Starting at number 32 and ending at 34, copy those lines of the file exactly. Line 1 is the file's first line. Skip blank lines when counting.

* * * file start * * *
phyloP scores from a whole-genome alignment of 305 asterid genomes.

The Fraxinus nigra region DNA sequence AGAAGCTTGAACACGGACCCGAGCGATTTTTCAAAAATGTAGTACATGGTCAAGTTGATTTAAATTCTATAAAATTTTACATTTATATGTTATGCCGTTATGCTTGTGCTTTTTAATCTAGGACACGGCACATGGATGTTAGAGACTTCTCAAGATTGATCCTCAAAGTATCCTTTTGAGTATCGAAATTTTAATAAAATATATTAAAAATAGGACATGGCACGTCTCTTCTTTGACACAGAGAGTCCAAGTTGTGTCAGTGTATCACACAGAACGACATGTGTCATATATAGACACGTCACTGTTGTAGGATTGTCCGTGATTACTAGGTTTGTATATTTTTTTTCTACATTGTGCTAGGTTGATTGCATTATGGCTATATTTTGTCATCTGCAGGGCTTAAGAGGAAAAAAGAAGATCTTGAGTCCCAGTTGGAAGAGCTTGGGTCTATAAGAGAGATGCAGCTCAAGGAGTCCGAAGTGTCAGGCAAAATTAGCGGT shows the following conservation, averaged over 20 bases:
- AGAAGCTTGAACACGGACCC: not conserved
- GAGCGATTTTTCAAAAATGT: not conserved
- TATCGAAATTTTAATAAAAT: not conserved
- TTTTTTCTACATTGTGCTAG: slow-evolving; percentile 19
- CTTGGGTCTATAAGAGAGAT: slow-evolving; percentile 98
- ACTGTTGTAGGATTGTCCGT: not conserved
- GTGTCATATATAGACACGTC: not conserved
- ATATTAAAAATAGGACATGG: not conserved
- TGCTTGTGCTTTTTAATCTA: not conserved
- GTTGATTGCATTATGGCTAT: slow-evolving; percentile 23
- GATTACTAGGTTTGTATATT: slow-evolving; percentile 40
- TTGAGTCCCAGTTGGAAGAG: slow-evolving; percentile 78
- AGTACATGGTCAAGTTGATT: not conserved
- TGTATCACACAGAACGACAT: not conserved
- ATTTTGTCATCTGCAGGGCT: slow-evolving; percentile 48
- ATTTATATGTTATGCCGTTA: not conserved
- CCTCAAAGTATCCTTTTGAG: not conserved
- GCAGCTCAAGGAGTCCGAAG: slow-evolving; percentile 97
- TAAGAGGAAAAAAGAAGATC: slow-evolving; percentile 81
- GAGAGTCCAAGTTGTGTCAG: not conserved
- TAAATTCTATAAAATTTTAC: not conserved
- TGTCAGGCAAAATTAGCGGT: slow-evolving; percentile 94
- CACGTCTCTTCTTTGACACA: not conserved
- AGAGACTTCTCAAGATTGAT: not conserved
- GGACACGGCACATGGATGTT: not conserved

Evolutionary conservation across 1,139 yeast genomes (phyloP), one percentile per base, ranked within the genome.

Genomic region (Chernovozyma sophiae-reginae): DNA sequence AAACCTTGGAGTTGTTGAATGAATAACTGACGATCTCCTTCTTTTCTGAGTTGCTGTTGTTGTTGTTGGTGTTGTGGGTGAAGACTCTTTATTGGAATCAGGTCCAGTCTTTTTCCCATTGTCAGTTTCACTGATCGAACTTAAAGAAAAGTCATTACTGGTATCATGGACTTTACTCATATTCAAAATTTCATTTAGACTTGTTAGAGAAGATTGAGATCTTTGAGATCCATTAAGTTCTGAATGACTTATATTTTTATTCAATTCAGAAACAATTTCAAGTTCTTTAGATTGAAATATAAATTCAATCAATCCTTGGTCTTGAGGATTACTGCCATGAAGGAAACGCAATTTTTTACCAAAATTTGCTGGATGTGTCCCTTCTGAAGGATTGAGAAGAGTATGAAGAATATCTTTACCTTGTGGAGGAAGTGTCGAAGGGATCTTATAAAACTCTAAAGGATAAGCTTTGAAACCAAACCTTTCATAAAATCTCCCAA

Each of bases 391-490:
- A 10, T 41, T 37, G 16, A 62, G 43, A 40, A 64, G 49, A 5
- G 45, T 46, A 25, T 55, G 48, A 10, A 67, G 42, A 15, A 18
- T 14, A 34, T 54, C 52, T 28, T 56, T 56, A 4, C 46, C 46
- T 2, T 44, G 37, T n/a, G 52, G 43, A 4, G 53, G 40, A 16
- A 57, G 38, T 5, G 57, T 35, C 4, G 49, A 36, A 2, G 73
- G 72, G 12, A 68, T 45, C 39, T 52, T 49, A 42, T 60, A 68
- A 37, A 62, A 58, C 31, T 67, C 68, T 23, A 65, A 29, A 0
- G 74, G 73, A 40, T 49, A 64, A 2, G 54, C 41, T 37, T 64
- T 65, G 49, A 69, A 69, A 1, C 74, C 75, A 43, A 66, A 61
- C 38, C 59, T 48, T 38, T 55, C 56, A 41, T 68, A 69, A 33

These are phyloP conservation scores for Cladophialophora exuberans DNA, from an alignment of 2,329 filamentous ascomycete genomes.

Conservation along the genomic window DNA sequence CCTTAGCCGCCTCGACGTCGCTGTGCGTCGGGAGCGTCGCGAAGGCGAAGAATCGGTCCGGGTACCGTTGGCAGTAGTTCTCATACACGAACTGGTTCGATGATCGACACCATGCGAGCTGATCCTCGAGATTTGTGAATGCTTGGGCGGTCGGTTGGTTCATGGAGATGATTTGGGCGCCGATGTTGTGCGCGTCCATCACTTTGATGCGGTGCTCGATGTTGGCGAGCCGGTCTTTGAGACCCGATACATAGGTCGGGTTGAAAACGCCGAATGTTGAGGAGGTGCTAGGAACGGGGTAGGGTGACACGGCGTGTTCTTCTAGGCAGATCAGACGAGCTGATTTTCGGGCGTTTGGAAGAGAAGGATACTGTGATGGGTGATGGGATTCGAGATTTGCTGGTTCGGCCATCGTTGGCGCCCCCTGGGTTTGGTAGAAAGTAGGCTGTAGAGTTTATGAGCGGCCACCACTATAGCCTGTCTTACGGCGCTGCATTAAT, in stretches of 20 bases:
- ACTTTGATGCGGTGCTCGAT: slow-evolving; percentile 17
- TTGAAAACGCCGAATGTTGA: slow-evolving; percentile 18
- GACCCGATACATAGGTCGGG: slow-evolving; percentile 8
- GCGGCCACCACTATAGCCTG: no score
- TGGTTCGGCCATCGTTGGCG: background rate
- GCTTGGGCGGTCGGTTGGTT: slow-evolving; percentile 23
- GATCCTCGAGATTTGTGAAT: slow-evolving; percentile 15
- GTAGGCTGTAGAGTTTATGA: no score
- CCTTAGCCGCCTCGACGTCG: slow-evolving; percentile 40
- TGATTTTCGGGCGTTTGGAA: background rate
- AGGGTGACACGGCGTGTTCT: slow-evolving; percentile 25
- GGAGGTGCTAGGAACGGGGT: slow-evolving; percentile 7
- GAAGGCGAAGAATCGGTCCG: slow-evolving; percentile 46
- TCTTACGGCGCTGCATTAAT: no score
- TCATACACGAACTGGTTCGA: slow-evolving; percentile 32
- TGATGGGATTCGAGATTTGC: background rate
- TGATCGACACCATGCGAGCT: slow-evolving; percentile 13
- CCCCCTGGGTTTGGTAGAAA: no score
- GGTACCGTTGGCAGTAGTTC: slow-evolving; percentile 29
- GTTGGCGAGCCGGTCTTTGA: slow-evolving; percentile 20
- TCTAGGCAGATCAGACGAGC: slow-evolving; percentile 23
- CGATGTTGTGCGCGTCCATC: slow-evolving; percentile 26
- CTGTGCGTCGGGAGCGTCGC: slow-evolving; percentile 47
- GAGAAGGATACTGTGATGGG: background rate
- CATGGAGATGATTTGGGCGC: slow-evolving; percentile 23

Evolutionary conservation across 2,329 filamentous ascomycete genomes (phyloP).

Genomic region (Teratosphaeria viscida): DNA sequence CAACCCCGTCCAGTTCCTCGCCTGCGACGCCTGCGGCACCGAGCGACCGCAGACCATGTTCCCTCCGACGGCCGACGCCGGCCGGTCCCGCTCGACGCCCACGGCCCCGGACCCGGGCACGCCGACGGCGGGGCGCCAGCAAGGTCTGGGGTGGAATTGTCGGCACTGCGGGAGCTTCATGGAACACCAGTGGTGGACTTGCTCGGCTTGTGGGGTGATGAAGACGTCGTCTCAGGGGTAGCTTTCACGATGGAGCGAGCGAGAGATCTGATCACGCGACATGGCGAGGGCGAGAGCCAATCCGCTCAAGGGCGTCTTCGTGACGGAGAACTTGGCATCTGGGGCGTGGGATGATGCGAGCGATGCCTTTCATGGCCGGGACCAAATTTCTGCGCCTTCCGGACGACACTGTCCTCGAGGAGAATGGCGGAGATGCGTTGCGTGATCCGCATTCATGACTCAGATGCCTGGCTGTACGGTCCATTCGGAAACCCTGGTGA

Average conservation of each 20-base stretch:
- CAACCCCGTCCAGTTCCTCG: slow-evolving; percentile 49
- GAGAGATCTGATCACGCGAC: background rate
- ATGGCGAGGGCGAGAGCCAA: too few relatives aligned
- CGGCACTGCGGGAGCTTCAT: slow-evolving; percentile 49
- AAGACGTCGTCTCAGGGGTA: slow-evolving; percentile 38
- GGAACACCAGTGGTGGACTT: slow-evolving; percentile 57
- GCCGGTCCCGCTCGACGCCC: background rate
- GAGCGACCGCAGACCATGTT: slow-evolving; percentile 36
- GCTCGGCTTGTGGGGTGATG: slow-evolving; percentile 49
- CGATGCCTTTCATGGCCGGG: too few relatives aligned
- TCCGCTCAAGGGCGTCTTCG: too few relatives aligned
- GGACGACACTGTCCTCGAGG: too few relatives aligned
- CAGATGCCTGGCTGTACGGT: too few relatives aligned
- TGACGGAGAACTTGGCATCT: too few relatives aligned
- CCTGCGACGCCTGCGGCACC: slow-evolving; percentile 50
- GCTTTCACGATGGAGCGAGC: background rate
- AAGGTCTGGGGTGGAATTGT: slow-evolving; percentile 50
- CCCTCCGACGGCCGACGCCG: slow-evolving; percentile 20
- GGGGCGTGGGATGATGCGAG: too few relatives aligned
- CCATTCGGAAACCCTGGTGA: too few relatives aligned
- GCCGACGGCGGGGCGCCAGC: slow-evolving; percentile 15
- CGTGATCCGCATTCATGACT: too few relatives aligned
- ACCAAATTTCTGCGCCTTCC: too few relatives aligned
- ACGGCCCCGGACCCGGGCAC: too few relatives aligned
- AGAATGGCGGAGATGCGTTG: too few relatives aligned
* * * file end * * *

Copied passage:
- G 45, T 46, A 25, T 55, G 48, A 10, A 67, G 42, A 15, A 18
- T 14, A 34, T 54, C 52, T 28, T 56, T 56, A 4, C 46, C 46
- T 2, T 44, G 37, T n/a, G 52, G 43, A 4, G 53, G 40, A 16